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Stevens v. City of New York

United States District Court, Second Circuit

April 5, 2013

THE CITY OF NEW YORK et al., Defendants.


J. PAUL OETKEN, District Judge.

This is a an action brought under 42 U.S.C. § 1983 by a prisoner who alleges violations of his Thirteenth Amendment rights. Specifically, he alleges that Defendants violated his civil rights by forcing him to work without pay during a period of incarceration. Defendants have filed a motion to dismiss. For the reasons that follow, Defendants' motion is granted.

I. Standard of Review

On a motion to dismiss a complaint pursuant to Rule 12(b)(6), the Court accepts the complaint's factual allegations as true and draws inferences only in the plaintiff's favor. See Cleveland v. Caplaw Enters., 448 F.3d 518, 521 (2d Cir. 2006). To survive a motion to dismiss, a complaint must plead "enough facts to state a claim to relief that is plausible on its face." Bell Atl. Corp. v. Twombly, 550 U.S. 544, 570 (2007). "A claim has facial plausibility when the plaintiff pleads factual content that allows the court to draw the reasonable inference that the defendant is liable for the misconduct alleged." Ashcroft v. Iqbal, 556 U.S. 662, 678 (2009) (citation omitted). " Pro se status does not... excuse a plaintiff from compliance with the pleading standards of the Federal Rules of Civil Procedure, " Jenkins v. New York City Dept. of Educ., No. 10 Civ. 6159, 2011 WL 5451711, at *3 (S.D.N.Y. Nov. 9, 2011) aff'd, 11-5306, 2013 WL 309982 (2d Cir. Jan. 28, 2013), though pro se complaints are read liberally and interpreted as raising the strongest arguments they suggest, see Erickson v. Pardus, 551 U.S. 89, 94 (2007). The Second Circuit has indicated that courts must be "cautious about the hasty dismissal of complaints alleging civil rights violations." McGarry v. Pallito, 687 F.3d 505, 510 (2d Cir. 2012) (citing Gregory v. Daly, 243 F.3d 687, 691 (2d Cir. 2001)).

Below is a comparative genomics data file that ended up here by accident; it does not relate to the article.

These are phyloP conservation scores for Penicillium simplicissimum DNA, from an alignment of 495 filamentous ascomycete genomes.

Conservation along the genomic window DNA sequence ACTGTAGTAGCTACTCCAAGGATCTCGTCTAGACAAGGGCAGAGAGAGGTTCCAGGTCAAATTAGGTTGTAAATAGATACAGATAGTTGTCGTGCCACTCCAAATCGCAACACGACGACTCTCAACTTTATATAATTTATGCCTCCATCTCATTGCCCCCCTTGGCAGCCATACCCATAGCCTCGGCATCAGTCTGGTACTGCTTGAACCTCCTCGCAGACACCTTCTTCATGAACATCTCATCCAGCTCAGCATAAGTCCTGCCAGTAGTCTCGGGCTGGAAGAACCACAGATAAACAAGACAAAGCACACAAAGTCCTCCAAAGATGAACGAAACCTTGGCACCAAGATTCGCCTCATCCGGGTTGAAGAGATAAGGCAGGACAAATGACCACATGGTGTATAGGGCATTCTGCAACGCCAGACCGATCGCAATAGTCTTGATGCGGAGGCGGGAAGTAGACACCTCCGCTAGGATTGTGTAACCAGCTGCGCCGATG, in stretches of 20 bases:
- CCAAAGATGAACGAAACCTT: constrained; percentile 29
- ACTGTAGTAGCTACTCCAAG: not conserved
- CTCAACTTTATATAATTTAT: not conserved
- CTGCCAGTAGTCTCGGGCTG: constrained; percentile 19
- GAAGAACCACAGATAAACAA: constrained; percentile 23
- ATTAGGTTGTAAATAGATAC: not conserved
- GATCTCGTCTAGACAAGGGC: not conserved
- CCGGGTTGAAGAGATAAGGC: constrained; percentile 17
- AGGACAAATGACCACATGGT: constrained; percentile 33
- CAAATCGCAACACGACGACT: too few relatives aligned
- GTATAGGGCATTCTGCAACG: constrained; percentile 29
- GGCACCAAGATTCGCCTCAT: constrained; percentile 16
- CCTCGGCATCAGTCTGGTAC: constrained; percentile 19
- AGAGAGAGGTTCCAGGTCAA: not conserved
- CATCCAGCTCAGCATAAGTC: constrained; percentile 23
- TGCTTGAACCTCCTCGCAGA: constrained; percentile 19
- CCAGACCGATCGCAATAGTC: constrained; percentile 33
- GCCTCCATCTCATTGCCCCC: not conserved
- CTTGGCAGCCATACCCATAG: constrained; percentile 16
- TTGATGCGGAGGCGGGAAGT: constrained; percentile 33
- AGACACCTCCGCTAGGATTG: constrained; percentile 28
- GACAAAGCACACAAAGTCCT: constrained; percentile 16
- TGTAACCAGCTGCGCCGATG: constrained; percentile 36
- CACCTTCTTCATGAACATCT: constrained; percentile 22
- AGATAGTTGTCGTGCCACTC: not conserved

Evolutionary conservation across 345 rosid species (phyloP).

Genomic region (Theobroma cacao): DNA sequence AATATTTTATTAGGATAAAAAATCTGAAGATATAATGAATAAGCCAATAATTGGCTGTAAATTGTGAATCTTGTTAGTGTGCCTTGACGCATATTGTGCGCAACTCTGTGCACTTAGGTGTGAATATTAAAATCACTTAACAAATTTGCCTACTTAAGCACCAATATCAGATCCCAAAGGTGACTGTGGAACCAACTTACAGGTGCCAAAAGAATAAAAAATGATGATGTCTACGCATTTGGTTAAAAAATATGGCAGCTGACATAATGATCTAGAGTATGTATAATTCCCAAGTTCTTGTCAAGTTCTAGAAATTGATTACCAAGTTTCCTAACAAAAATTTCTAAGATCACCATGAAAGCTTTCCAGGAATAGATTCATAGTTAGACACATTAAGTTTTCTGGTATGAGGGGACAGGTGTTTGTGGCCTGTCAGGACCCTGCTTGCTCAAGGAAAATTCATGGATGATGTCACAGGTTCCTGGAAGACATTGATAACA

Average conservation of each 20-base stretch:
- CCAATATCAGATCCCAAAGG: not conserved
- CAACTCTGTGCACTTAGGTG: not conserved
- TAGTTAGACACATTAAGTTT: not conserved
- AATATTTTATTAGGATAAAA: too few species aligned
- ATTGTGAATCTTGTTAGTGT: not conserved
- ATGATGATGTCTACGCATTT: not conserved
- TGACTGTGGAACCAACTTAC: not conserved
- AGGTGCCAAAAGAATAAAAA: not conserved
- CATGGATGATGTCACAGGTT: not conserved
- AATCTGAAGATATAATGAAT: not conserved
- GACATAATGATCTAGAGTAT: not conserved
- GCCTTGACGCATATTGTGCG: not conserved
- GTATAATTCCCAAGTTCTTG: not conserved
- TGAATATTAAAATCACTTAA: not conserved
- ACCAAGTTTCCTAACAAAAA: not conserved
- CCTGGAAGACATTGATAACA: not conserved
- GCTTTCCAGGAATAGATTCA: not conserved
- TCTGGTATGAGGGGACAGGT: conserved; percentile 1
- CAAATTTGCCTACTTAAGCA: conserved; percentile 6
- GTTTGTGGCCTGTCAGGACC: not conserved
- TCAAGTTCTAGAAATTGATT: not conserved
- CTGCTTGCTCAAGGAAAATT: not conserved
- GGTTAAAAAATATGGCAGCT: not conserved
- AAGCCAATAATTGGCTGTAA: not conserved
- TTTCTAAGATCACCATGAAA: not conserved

II. Background

On March 14, 2012, Plaintiff Jamel Stevens, proceeding pro se, filed a complaint alleging causes of action against Defendants New York Department of Correction, Warden Rose Agro, Captain Banks, and Officer Thorn. (Dkt. No. 2.) On March 23, 2012, the Court dismissed Plaintiff's claims against the New York City Department of Correction and added the City of New York as a defendant. (Dkt. No. 7.) On October 11, 2012, the Court converted a motion to dismiss filed by Defendants into a motion for summary judgment limited to the issue of administrative exhaustion. See generally Stevens v. City of New York, No. 12 Civ. 1918, 2012 WL 4948051 (S.D.N.Y. Oct. 11, 2012). That decision was premised on the conclusion that a ruling on the civil rights claim in this case was unwarranted if Plaintiff's claim was barred under the Prison Litigation Reform Act. On January 24, 2013, however, Defendants informed the Court that discovery pursuant to the October 11 ruling had revealed a factual dispute between the parties bearing on the issue of administrative exhaustion. (Dkt. No. 41.) Defendants requested that the Court revisit their 12(b)(6) motion for failure to state a claim under 42 U.S.C. § 1983 and address their argument that Plaintiff's complaint fails on the merits.